Archive | July, 2013

Vacation Post – Nice & Monaco #3

27 Jul

“We write to taste life twice, in the moment and in retrospect.” – ―  Anaïs Nin

Such startlingly true words.  With each vacation post, I managed to relive so many holiday memories.

The last leg of our vacation was spent at Nice and Monaco.


view from our service apartment balcony

After our adventures in Paris and 1 hour flight, we found ourselves in the warm and bustling Nice (South of France). Paris was fast paced while Nice was laid-back.

NICE– Narrow streets and busy sidewalks flanked by quaint -looking  apartment buildings were the first sights to greet us. Shops with colourful wares from fruits to vegetables to crockery and fresh blooms; lavender, peonies, tulips and lilies. Pet shops with naughty puppies and mad hamsters scurrying about in their cages, set the mood for the rest of the day. Nice is like a place out of a children’s story book.  Misty mountains on one side and the azure sea on the other. The tourist season was just setting in.  The first week of May isn’t considered warm enough but for us it was quite warm. By the time it was afternoon, the sun was blazing down on us.  It was then we stopped loafing around and settled ourselves on the pebble -laden beach.




Icy waves crashing against the pebbles drawing them back into the sea, seagulls racing against the winds and my little imp tip toeing on the pebbled shore are the moments in time I will forever treasure. Nice is beautiful. Beautiful is an understatement. I would say Nice is pleasant where pleasant is a superlative of all things beautiful and lovely.

Travelling with a toddler is made easy by service apartments and we got a service apartment that was comfortable. It gave us the flexibility of cooking our meals when eating out seemed like a hassle. I enjoyed cooking simple meals for us in an apartment overlooking stunning sights. Soon, I will post about one of the easier meals I had cooked while in Nice which was as filling as it was tasty. We had a super market right below our service apartment which made it easy to buy milk, butter, bread, oil, fruits, vegetables and condiments in small quantities. I was quite ready to settle down because in our 4 day trip we had practically made it our home.


The restored fountain at Place Masséna

Sight seeing around Nice is made easy by a mini trains that leave  from Promenade des Anglais every 30 minutes or so. The mini train took us around the city and around the outskirts, up until the top of the Castle Hill. There it stops for 15 minutes for the visitors to tour around. I bought lovely water colour paintings of  lavender fields, sun flower fields and many more captivating sights on paper.


Night time at Nice is even more exciting with people rushing to go clubbing or drinking. There were pubs and bars where salsa classes were being conducted and there were groups of boys performing their b-boying stunts for a visitors at Place Masséna. My daughter stood fascinated looking at the boys performing their stunts. She then coyly, asked me if she could go. I pushed her forward and imagined that she would shy away. But she wasn’t the one to be deterred by the 50-odd spectators. One of the b-boyers noticed her and took her to the forefront and introduced her to the crowd. Then they blared the music and urged her to perform. I was shocked to see my baby performing effortlessly whatever she picked up from observing those boys in front of all those people. She wasn’t in the least bit intimidated by all the crowd or the new dance form. For a 3 year old, she did well. I was a proud mum. All the people clapped and cheered for Mimi as she pirouetted and swirled around. It shall remain a treasured memory for time to come.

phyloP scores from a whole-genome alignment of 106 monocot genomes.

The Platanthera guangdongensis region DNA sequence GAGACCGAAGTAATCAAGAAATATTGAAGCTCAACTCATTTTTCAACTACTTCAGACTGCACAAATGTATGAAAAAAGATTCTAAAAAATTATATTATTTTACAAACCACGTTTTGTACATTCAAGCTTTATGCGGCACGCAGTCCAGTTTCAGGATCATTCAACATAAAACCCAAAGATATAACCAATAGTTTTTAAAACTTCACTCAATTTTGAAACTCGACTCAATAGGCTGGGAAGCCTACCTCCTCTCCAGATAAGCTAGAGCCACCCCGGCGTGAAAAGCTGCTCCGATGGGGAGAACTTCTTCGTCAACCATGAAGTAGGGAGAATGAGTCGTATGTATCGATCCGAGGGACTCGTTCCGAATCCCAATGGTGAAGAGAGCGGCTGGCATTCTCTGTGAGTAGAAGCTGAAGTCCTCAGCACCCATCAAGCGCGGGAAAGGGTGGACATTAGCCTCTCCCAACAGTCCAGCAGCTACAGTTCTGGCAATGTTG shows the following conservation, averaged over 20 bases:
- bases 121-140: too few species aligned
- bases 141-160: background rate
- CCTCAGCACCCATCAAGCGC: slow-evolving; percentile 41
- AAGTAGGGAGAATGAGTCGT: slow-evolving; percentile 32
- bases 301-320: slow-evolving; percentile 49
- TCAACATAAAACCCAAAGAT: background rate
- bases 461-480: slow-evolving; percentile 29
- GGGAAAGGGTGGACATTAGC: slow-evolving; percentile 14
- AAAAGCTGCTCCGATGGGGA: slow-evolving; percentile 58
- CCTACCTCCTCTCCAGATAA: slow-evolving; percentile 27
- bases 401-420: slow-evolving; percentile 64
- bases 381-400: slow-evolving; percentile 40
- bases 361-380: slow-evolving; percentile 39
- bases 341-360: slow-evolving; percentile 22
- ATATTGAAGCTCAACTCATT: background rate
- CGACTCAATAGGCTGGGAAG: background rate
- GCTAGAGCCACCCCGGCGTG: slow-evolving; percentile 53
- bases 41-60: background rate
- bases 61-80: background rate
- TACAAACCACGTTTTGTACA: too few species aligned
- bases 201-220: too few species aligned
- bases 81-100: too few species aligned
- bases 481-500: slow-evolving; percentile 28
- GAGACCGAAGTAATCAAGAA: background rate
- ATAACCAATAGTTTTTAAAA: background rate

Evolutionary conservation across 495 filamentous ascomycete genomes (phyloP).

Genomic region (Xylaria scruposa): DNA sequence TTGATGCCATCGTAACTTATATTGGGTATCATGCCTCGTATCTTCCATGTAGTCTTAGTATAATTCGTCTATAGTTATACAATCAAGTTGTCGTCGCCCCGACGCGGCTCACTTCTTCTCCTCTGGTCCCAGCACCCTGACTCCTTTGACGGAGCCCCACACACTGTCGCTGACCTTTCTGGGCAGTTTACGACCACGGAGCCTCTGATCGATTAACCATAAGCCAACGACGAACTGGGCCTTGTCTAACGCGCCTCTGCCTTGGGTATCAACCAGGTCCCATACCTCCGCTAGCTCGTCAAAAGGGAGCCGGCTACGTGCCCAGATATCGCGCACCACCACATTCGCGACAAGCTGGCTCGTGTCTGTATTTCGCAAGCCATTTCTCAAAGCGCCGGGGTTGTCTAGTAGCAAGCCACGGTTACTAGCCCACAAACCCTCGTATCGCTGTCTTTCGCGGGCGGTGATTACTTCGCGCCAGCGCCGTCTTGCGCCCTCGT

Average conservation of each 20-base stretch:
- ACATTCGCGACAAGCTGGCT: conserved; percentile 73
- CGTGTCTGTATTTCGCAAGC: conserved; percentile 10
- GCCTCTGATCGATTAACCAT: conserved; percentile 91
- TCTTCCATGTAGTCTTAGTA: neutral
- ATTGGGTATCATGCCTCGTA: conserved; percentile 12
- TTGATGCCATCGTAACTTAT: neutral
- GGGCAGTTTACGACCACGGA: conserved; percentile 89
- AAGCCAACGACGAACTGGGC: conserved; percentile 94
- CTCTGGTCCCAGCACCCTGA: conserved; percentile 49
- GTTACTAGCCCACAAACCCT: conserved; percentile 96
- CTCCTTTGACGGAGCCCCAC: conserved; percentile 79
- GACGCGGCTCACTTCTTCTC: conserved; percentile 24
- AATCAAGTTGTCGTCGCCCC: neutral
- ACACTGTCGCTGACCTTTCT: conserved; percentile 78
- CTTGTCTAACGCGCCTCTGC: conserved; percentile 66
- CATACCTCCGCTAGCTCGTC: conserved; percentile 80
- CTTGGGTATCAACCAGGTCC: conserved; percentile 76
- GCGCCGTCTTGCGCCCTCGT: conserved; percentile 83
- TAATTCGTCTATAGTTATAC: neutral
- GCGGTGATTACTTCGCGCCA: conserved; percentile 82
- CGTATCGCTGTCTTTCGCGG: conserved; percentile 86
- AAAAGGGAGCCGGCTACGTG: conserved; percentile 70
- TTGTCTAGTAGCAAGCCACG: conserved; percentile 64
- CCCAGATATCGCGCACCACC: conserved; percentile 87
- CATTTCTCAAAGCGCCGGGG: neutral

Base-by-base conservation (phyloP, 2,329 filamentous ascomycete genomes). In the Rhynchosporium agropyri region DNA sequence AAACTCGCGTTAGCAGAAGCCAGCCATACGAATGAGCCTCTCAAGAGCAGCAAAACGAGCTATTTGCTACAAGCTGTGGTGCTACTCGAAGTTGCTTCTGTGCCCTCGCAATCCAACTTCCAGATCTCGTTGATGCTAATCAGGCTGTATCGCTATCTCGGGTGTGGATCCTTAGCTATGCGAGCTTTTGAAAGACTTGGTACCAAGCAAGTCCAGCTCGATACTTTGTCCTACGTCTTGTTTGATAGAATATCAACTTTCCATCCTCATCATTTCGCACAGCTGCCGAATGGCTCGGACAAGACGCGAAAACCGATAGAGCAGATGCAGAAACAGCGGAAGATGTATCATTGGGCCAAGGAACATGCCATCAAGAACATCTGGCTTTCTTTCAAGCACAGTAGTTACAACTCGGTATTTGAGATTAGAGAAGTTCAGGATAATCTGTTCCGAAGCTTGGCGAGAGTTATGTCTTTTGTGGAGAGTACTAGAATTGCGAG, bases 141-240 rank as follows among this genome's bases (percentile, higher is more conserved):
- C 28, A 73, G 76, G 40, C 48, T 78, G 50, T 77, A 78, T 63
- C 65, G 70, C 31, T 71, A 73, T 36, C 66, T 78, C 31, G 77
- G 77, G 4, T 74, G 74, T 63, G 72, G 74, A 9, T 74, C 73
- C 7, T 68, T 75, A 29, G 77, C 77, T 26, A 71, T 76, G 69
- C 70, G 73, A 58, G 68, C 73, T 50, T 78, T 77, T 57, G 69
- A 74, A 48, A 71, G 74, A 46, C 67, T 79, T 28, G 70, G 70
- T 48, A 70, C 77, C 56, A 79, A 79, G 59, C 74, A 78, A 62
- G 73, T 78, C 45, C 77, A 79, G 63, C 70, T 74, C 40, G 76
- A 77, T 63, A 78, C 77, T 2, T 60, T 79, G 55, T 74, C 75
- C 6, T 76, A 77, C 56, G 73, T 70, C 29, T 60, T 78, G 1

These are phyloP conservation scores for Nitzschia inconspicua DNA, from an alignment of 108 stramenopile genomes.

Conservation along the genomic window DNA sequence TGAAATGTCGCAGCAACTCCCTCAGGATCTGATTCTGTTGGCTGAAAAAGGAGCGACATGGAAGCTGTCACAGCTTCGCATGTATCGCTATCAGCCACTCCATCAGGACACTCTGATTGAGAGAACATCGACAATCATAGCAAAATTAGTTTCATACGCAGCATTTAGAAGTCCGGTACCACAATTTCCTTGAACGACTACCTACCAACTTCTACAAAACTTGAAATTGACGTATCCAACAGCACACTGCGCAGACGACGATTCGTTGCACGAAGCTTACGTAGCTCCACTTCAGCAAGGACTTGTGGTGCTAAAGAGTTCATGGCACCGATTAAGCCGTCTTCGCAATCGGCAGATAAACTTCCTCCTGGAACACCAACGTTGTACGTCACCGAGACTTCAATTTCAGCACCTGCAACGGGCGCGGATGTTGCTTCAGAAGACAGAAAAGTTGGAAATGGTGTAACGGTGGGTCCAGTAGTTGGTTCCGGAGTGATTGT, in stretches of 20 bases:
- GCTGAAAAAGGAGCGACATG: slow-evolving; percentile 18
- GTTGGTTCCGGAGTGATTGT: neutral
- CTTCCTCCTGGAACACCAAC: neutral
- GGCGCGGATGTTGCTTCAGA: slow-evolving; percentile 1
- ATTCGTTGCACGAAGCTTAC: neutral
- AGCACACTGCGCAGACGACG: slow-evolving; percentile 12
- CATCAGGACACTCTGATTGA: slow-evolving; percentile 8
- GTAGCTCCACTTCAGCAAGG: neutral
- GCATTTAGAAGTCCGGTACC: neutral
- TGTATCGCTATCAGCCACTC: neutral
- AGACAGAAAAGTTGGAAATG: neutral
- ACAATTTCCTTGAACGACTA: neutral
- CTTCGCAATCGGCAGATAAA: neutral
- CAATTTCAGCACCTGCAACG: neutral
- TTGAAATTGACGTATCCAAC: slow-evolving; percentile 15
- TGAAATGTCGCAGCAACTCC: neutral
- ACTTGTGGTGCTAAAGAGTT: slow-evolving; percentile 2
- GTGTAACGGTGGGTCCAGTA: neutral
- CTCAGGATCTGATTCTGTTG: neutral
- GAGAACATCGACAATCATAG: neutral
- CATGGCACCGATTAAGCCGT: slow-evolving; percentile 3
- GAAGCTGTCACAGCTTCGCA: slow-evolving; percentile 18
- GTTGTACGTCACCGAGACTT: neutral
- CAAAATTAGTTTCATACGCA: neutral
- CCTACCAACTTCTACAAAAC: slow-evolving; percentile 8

The Cathedral on the left hand side; Lights that shine up the Nice nights on the right hand side

If you take a quick look on the right hand panel of my blog, you’d find a culinary bucket list that I had prepared at the start of the year. One of them involves me sampling some oysters. Inspired by Ernest Hemingway’s quote I had read sometime back –

“As I ate the oysters with their strong taste of the sea and their faint metallic taste that the cold white wine washed away, leaving only the sea taste and the succulent texture, and as I drank their cold liquid from each shell and washed it down with the crisp taste of the wine, I lost the empty feeling and began to be happy and to make plans.”

― Ernest Hemingway, A Moveable Feast

Books and great writers have always influenced me a great deal and hence this decision of tasting some oysters just to see if there was any metal in what Ernest Hemingway felt on tasting oysters.


We tracked down the best place in Nice through internet research.  Cafe Turin, our research pointed, served the best platter. Off we went with brave hearts to see what oysters might taste like. Cafe Turin is very homely and far from being posh but the people serving definitely came across as being extremely pretentious. This includes the cafe’s  Maitre D’hotel  who seated us without a smile on his face. It was as if he was being made to do it against his free will. The servers were of little help and we felt discouraged. I looked around helplessly once the platter of oysters was placed before us to see if I could just observe how others in the restaurant were eating/swallowing theirs. A friendly French lady saw me looking nervously around and smiled at me. So I approached her and asked her if she knew how to have oysters. She was having some herself, so she taught me. Here it goes:

1. Pick the oyster in your hands and  you will see a molluscan-looking stuff in some liquid.

2. Loosen the oyster meat from the shell with the help of the knife and squeeze some lemon juice on it. Do this liberally.